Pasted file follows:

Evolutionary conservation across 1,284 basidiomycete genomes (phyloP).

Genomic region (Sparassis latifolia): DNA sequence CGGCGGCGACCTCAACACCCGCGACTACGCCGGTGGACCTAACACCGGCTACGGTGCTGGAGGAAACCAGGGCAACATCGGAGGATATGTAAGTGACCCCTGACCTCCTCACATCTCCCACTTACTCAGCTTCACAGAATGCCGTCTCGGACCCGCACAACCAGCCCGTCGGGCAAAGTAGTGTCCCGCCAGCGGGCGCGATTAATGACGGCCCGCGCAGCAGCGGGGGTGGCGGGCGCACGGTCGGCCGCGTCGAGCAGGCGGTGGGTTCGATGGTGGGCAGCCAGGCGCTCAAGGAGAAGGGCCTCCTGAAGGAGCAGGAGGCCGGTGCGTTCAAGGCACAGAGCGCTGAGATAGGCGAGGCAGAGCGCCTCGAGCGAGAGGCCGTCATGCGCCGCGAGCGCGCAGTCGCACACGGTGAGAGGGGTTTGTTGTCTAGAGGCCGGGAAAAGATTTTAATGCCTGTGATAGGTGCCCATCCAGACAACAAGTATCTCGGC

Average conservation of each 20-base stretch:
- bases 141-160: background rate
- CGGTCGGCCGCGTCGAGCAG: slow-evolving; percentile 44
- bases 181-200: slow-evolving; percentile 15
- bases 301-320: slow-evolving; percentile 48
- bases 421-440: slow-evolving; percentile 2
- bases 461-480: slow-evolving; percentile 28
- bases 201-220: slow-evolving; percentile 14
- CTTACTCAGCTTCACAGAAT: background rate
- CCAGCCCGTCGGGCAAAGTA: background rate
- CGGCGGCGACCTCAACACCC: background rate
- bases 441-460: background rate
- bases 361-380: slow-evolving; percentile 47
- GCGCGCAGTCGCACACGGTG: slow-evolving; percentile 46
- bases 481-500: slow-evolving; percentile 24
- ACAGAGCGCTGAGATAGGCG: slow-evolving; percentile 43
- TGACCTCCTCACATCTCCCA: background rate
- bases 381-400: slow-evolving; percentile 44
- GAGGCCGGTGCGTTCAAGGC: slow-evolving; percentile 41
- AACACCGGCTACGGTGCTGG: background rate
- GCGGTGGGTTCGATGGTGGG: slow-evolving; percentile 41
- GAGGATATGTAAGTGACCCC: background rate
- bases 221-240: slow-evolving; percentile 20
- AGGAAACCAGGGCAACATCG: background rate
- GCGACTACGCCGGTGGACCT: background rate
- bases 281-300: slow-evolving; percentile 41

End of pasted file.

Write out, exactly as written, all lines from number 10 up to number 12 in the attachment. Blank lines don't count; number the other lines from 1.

- bases 201-220: slow-evolving; percentile 14
- CTTACTCAGCTTCACAGAAT: background rate
- CCAGCCCGTCGGGCAAAGTA: background rate